While natural – but less effective – contraceptive methods have grown more popular in the past four years, adolescent pregnancies have increased. About half of Bolivian women have dealt with an unwanted pregnancy, according to the Mary Stopes Bolivia study. Unwanted, because rigid family models have no sympathy for the working single mother. ‘It’s important to note that there’s masculine abortion’, says Mary Stopes Bolivia director Ramiro Claure. He says the man who pressures, who abandons and who abuses can be the silent force behind the facts.

In the poorest South American country, money often speaks louder than spousal or parental influence. A mother of eight can’t afford to feed another mouth. A sex worker fears having her contract suspended. A student doesn’t want to drop out.

But according to Claure, the decision transcends class and even religion. Still, the heavy Catholic conscience of Bolivian society means psychological damage can be more common than physical damage. Lanza, a devout Catholic, disagrees with the papal doctrine, which she finds is detached from reality. She says her friends who have aborted have not changed spiritually. The headquarters of Bolivia’s Catholics for the Right to Decide is hidden in a labyrinth of streets and without sign, yet it harbours an extensive library of Catholic defences pre- and post-abortion. Indigenous communities have had their respective abortion methods since time immemorial, and though some link abortion with a bad harvest, rituals such as bathing the woman in a river prevent such harm.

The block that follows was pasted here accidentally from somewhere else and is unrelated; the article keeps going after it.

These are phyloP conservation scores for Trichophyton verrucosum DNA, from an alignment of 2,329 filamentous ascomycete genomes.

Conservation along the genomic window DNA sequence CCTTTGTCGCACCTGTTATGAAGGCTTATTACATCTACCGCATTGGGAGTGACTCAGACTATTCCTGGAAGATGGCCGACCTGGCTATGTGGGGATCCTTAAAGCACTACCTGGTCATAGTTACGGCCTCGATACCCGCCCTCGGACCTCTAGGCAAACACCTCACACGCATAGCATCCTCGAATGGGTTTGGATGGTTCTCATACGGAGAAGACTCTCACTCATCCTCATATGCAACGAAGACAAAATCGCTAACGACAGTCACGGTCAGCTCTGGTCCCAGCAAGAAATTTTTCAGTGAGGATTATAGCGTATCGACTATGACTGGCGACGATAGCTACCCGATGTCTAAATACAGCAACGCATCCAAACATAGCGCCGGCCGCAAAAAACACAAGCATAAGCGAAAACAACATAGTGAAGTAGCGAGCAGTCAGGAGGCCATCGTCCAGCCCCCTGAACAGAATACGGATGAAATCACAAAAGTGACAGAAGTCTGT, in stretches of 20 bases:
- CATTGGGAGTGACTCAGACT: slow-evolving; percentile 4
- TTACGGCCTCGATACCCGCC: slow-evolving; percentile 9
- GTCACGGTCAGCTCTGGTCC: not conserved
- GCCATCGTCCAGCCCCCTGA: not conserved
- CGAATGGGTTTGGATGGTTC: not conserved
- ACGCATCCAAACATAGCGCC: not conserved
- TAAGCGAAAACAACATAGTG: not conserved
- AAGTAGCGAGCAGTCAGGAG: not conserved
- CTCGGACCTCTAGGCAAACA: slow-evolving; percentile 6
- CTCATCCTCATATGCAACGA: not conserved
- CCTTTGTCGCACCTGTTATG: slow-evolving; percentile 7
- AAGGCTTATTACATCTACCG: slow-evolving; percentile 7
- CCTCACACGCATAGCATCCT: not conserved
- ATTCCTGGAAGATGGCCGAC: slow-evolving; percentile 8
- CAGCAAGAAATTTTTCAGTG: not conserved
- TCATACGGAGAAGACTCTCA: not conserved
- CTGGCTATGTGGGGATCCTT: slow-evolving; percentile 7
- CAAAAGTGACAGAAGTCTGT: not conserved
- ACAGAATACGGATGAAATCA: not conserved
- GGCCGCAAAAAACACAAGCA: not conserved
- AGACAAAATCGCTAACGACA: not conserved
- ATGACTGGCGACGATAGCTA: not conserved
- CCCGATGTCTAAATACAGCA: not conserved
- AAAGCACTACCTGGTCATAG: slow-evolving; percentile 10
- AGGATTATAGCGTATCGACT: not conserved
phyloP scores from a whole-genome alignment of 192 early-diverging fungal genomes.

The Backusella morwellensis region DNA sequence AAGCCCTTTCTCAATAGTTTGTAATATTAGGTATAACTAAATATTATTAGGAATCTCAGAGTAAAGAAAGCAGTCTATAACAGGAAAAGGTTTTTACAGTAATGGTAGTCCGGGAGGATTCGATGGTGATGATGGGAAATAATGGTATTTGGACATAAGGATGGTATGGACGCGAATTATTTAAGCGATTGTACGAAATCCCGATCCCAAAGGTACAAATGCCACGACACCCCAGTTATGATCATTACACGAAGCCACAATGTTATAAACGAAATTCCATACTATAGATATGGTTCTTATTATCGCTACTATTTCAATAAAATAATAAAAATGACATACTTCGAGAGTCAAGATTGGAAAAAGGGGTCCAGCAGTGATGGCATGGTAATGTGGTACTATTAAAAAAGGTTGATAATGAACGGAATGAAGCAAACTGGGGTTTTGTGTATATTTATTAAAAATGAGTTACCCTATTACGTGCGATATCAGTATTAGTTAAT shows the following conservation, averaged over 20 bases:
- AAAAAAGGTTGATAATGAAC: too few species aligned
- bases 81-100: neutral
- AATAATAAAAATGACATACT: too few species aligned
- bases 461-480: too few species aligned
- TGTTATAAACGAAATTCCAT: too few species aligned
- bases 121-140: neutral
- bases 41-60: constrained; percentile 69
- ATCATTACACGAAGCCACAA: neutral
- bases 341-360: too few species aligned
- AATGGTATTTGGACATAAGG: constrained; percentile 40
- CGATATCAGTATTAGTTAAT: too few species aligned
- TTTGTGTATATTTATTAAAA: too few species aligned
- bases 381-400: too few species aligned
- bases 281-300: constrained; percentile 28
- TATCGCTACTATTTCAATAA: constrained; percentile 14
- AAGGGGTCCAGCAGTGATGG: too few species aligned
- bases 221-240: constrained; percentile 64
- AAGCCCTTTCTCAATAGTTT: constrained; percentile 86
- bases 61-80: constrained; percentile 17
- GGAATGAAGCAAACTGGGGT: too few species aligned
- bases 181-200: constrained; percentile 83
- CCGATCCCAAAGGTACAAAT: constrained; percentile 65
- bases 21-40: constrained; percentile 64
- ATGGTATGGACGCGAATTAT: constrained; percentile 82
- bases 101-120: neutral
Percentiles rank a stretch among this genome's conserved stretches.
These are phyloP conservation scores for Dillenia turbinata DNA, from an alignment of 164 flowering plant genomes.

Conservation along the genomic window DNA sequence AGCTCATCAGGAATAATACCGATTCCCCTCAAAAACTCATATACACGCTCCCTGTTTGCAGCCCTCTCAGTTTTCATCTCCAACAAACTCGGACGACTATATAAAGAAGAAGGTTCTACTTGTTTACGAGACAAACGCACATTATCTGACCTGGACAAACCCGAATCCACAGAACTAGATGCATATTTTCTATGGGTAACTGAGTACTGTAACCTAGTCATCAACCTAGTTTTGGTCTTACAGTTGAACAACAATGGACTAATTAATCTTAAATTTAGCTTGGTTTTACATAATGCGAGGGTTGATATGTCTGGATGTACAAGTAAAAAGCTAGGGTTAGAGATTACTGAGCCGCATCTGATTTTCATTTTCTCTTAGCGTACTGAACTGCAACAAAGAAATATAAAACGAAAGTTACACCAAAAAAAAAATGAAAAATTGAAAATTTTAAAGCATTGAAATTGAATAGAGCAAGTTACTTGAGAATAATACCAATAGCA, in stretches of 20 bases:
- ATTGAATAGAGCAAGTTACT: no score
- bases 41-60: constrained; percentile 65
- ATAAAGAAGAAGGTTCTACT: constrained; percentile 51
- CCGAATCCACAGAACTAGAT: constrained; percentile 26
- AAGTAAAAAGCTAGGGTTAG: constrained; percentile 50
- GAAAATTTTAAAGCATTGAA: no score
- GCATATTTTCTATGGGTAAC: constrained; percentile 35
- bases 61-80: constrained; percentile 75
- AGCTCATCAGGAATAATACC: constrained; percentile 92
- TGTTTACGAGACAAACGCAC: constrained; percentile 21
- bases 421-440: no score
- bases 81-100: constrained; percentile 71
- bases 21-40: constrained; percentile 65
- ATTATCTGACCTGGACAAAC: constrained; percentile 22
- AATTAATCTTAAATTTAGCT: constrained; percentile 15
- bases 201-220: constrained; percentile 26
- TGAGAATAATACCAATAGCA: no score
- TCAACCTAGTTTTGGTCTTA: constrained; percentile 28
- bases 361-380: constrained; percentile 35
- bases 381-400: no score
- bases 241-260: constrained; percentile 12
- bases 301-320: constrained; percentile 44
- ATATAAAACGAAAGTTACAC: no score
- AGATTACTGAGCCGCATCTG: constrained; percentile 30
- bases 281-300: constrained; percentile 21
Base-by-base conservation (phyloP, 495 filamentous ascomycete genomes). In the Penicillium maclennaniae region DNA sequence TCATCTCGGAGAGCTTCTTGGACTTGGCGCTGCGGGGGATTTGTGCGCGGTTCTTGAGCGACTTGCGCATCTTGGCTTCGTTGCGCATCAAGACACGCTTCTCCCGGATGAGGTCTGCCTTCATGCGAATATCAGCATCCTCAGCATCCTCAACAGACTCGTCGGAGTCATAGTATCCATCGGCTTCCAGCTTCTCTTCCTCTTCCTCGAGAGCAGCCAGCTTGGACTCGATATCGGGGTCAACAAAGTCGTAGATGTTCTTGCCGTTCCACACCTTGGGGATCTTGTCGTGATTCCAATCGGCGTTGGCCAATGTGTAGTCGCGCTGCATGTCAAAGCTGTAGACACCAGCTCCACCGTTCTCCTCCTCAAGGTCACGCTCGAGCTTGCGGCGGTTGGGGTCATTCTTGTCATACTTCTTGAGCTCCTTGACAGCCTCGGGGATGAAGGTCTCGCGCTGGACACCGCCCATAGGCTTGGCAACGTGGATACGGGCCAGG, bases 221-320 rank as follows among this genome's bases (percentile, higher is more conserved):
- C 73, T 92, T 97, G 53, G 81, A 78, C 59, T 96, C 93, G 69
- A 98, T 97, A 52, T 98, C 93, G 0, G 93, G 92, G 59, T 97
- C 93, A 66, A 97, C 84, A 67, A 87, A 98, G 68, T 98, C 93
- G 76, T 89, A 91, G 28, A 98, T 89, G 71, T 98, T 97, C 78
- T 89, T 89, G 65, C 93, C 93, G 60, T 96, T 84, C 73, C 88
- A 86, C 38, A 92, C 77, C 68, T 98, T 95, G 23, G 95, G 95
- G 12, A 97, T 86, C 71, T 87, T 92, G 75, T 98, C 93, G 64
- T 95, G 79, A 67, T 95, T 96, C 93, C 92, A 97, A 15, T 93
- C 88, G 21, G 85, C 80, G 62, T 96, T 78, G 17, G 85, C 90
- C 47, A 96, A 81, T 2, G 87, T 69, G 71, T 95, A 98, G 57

In 1973, a symbolic law was passed that legalized abortions in case of rape, lifethreatening situations, incest and abduction not followed by marriage (symbolic because the mandatory judicial order is protracted and has only been publicly granted ten times). The election of populist, leftist President Evo Morales made prochoice activists hopeful for more. But despite a reinvigorated look into sexual rights at the 1994 International Conference on Population and Development and even this year in Cochabamba, and despite a gender balance in the assembly, conservative factions – and what Lanza calls the ‘chip’ that resists the now-lay state – hold the ground. The issue is snubbed during campaigns; other matters are considered more publicly interesting.

‘It’s like drug trafficking’, says Claure. No matter how tough the crackdown, the demand will still exist. Only, the authorities don’t crack down. The state of the small commercial centre suggests that the ‘dentist’ has been operating there for decades. The area of the curacas, where the parteras are camped out, is well known to the police. In public memory, only two women have been imprisoned for abortions. The market is barely underground, and yet, societal silence is nearly absolute.

‘You have to take control of your body and of the political body, where your body exists’, says Pamela Calla, an expert on gender and social issues in Bolivia. ‘We have a lack of these discussions, and in the end, we are left with the incredible and the dangerous.’